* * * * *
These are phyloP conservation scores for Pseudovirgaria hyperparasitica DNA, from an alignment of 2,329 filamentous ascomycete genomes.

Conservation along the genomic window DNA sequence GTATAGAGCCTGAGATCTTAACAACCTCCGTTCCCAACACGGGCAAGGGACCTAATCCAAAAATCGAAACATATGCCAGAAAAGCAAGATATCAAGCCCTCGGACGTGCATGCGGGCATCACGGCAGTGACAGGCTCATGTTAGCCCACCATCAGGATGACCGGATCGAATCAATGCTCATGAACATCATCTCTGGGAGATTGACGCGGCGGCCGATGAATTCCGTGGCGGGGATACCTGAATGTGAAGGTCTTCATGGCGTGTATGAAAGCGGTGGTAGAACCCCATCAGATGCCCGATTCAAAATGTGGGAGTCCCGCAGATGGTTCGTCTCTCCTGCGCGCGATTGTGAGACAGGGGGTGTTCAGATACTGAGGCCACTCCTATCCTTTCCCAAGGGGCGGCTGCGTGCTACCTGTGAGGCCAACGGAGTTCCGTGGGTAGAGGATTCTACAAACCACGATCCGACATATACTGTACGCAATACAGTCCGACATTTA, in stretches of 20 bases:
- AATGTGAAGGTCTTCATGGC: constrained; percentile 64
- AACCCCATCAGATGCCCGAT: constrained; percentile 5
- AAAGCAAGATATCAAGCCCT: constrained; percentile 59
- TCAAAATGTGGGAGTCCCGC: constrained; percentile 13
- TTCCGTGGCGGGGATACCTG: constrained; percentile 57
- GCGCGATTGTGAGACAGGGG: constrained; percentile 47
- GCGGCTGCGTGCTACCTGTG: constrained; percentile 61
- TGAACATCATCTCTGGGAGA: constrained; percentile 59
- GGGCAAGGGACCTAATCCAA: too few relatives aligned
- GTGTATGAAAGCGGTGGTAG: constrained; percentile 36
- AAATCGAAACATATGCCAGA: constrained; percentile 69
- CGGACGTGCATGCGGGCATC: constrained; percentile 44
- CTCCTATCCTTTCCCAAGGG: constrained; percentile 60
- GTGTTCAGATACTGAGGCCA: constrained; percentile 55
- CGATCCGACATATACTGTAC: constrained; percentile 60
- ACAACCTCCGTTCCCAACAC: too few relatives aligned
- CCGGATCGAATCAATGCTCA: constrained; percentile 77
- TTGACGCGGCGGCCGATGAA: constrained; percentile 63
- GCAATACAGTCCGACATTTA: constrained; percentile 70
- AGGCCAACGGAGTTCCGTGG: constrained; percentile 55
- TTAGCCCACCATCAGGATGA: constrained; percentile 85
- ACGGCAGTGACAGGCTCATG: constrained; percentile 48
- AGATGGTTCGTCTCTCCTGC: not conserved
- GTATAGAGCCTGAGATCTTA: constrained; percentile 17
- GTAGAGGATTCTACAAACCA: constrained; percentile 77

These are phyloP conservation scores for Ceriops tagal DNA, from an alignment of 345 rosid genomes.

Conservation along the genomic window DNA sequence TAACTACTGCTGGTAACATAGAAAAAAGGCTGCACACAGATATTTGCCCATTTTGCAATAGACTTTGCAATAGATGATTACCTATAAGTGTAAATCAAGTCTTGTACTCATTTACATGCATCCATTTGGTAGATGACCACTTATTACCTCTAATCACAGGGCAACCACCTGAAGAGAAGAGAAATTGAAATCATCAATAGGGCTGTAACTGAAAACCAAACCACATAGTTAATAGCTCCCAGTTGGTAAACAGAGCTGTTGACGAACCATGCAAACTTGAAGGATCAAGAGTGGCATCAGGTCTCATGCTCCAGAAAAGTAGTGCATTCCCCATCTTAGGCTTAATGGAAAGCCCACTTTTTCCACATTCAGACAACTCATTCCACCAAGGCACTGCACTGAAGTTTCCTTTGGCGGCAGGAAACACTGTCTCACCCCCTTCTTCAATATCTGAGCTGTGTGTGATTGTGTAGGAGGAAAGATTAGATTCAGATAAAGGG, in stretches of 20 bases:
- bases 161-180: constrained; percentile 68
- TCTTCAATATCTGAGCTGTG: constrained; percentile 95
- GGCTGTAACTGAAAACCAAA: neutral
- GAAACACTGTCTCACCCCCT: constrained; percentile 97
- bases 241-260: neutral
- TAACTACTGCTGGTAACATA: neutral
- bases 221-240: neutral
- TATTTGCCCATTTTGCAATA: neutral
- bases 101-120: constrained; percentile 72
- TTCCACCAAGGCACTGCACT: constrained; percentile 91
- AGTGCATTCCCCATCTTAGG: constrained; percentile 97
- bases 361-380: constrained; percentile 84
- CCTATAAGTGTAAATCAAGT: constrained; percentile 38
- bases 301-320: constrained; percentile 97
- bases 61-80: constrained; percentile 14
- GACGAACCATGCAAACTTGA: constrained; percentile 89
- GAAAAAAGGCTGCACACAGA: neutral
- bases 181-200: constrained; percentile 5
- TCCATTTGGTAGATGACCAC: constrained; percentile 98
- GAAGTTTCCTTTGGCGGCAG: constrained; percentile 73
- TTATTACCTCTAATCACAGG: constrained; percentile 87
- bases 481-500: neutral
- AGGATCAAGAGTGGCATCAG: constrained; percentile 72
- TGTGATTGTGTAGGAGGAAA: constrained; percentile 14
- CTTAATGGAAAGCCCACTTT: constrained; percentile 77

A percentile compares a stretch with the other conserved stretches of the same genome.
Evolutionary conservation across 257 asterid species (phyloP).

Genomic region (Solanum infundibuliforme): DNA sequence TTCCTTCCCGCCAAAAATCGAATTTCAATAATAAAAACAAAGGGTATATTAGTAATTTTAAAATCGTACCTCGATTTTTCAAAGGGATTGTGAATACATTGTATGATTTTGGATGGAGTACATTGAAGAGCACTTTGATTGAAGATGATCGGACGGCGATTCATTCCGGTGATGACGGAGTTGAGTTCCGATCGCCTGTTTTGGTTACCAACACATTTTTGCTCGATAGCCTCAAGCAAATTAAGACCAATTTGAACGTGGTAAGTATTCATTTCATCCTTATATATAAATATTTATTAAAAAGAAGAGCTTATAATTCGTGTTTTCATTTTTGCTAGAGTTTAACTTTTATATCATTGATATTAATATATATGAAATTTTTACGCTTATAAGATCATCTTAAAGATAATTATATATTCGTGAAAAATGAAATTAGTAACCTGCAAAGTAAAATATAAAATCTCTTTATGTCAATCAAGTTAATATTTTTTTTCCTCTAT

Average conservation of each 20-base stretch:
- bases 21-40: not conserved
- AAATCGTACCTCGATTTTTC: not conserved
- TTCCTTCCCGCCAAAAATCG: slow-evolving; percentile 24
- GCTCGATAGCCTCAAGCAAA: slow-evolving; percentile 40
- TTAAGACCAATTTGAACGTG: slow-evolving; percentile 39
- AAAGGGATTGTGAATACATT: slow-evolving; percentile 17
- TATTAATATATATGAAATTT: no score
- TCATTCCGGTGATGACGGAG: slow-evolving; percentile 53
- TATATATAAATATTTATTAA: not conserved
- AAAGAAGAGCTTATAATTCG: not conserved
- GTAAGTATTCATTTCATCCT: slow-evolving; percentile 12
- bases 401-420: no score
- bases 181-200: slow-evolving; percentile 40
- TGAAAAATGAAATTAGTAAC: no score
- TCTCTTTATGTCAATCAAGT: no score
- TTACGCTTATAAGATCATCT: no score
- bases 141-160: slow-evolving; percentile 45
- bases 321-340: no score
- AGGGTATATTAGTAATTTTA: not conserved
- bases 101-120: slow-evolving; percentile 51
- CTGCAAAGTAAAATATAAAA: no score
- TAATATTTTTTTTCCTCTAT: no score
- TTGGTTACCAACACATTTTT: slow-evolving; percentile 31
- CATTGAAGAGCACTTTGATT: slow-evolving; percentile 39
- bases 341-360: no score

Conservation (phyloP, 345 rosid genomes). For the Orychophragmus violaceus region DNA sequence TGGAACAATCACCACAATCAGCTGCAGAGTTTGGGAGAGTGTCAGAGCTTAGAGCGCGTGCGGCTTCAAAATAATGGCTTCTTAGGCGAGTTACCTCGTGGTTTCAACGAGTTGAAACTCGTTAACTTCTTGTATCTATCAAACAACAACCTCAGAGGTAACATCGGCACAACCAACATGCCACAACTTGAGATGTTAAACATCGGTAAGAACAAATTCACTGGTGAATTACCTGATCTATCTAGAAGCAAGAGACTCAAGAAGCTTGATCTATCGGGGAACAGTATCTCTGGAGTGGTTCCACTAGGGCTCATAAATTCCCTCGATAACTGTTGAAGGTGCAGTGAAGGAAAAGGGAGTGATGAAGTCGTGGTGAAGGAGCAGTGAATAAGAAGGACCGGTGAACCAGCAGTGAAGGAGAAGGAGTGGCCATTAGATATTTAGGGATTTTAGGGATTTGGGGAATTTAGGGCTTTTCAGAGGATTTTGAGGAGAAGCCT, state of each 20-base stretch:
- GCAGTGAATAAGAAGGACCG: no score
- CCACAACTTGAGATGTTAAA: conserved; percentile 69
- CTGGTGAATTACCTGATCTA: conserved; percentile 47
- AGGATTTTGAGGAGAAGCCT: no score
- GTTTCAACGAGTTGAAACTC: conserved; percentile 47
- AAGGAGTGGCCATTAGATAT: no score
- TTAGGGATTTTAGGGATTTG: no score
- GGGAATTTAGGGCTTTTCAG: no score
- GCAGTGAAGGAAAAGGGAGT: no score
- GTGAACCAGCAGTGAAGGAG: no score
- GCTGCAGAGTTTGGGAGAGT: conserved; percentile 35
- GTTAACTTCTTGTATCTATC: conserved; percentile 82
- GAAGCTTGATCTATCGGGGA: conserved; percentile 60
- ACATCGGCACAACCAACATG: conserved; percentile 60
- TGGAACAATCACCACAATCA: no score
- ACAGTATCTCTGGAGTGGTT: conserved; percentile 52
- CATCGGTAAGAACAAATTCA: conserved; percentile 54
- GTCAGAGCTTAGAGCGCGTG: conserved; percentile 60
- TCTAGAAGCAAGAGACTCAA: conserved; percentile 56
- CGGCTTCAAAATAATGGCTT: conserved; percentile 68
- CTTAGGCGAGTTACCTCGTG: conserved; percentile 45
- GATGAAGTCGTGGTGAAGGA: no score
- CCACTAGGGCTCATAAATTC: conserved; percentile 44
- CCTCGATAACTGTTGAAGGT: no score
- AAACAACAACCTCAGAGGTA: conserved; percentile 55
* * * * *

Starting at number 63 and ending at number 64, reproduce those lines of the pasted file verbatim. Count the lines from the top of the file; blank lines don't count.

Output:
- TTAAGACCAATTTGAACGTG: slow-evolving; percentile 39
- AAAGGGATTGTGAATACATT: slow-evolving; percentile 17